Artificial Things: Structuring Devices

Artificial Things: Structuring Devices

  • Motif Development: The choreography in “Artificial Things” often utilizes motifs and develops these motifs throughout the performance.
  • Repetition and Variation: The movement sequences are often repeated but with subtle variations. This keeps the audience engaged while maintaining a sense of unity in the performance.
  • Contrast: Strong use of contrast is evident in the performance. This can be seen in the juxtaposition of solo and ensemble work, energetic and slowed movement sequences, and different spatial orientations.

Artificial Things: Lighting

  • Use of Shadows: The performance uses lighting to create shadows for visual effect and to emphasize certain movements.
  • Change in Lighting: Changes in lighting are used to signal transitions between different sections of the dance or changes in mood and dynamics.
  • Color of Lighting: Different colors of lighting are used to evoke specific moods or atmospheres.

Artificial Things: Properties

  • Use of Props: Props are strategically used in the performance. Pay attention to how they’re interacted with by the dancers and how they contribute to the overall narrative and concept of the piece.
  • Symbolism of Properties: Properties aren’t just there for aesthetic or practical reasons, they also carry symbolic weight. Consider what they might represent in the context of the performance.

Artificial Things: Costume

  • Color and Design: The color and design of costumes can reflect the characters’ roles and convey the overall tone of the performance.
  • Integration with Movement: The costumes are designed to work with the choreography, emphasizing certain movements and not restricting the dancers.

Artificial Things: Dancers

  • Role of Dancers: Dancers play specific roles throughout the dance. The ways these roles interact and contrast with each other is important to note.
  • Movement Quality: Each dancer brings a unique movement quality to the performance which can range from fluid to abrupt, light to heavy, yielding to resisting.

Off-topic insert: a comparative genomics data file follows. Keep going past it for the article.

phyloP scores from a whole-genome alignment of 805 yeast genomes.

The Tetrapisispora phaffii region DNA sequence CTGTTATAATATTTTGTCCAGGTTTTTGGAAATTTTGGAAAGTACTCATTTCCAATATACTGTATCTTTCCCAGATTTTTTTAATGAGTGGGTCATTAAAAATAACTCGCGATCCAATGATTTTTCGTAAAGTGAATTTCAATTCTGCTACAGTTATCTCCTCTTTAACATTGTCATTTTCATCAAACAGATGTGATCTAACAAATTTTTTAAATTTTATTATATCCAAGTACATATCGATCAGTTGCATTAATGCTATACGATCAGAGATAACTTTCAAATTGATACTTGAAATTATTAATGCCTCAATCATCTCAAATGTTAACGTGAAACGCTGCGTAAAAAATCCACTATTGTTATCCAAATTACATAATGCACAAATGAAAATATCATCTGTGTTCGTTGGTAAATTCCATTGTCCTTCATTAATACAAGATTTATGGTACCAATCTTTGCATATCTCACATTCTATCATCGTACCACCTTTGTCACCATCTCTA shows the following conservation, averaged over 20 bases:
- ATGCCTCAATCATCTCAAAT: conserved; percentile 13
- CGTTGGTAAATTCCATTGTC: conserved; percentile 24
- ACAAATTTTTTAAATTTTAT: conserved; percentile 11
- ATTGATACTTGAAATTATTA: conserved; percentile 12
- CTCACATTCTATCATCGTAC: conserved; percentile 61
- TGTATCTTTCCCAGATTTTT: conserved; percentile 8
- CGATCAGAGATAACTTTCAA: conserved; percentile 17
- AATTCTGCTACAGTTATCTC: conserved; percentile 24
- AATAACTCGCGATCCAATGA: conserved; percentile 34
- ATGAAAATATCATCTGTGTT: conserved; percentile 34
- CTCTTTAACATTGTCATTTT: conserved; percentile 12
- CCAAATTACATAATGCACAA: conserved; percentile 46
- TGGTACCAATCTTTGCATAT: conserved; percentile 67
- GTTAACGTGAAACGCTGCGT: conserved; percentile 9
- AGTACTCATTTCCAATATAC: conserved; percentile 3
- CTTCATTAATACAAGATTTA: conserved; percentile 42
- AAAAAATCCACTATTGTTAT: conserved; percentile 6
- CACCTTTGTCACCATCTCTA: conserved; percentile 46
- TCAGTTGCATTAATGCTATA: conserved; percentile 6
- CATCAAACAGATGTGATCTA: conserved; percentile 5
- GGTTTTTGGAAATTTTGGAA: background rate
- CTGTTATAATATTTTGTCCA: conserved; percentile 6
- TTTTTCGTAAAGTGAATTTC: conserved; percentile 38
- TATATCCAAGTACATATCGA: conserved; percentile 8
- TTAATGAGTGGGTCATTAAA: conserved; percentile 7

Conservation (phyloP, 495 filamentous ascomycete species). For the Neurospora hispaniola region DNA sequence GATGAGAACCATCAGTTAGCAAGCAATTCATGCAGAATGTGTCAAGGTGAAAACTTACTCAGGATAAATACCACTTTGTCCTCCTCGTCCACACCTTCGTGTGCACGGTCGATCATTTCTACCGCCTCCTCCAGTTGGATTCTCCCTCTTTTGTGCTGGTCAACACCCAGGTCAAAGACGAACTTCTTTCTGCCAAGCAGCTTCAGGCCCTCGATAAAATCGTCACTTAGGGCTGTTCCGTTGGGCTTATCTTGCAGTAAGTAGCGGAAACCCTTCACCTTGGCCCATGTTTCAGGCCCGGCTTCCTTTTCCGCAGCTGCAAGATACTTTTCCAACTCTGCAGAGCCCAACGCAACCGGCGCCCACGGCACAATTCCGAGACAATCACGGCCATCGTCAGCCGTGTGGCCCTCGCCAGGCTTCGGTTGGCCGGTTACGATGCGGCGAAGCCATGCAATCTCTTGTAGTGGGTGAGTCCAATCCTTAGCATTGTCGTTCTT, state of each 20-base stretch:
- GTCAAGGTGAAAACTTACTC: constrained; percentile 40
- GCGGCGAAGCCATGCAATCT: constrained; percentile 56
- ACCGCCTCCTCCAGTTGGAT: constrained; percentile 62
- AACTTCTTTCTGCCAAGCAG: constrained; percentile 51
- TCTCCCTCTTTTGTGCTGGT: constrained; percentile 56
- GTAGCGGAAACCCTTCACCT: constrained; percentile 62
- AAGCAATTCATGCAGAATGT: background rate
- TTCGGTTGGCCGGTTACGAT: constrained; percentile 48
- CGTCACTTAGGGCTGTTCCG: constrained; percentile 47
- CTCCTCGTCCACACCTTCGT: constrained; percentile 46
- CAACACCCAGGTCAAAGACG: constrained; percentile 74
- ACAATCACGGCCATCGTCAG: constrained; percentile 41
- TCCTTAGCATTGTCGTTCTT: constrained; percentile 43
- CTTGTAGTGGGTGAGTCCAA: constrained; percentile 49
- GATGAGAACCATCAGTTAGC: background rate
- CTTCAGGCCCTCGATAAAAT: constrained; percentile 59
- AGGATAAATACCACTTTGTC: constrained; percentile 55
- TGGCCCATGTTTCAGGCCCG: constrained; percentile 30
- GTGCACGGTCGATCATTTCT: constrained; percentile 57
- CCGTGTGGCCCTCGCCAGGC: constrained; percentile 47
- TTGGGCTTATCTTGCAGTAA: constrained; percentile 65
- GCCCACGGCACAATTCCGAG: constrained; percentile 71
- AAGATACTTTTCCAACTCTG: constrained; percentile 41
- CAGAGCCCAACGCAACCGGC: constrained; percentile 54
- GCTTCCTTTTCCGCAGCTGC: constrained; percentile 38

Artificial Things: Aural Settings

  • Soundscapes: A variety of soundscapes are utilized in “Artificial Things.” These can enhance the visuals or provide a contrasting element.
  • Use of Silence: The places where sound is absent are just as significant as the places where sound is present. This helps to pique the viewers’ interest and emphasize certain moments.

Artificial Things: Dance for Camera

  • Camera Angles: Observe the varying camera angles used in the presentation of the dance. Each angle helps to highlight different aspects of the performance.
  • Close-ups and Long Shots: Pay attention to when close-ups and long shots are used. These can give you a different perspective on the movements.

Artificial Things: Performance Environment

  • Proscenium Arch: Performances in a proscenium arch theatre usually have a clear front, back, and sides.
  • End Stage: An end-stage setup can create an intimate feeling, as if the audience is directly interacting with the performers.
  • In-the-round: In an in-the-round setup, the performers are surrounded by the audience on all sides. This can change how the choreography is viewed and interpreted.
  • Site Sensitive: Site-sensitive works are choreographed with a specific performance location in mind. Elements of the location will be incorporated into the dance.

Artificial Things: Choreographer’s Approach

  • Use of Gesture: The choreography features noticeable use of gesture. These are not just movements, but can also convey meaning and emotion in the dance.
  • Influence of Other Dance Styles: The choreography draws influences from a range of dance styles. The inclusion of these styles can add depth and complexity to the performance.

Artificial Things: Movement Content

  • Actions: Actions are the basic building blocks of a dance sequence. It’s important to note the different actions used, how they flow together, and what they contribute to the dance.
  • Dynamics: Dynamics refer to the different energy levels or ‘moods’ of a dance. They can greatly influence how a dance sequence is interpreted.
  • Space: This is the use of space in a dance performance. Observe the different spatial patterns, levels, and paths used.
  • Relationships: This refers to how the dancers interact with each other during the performance. Look for patterns, contrasts, and how these relationships contribute to the performance overall.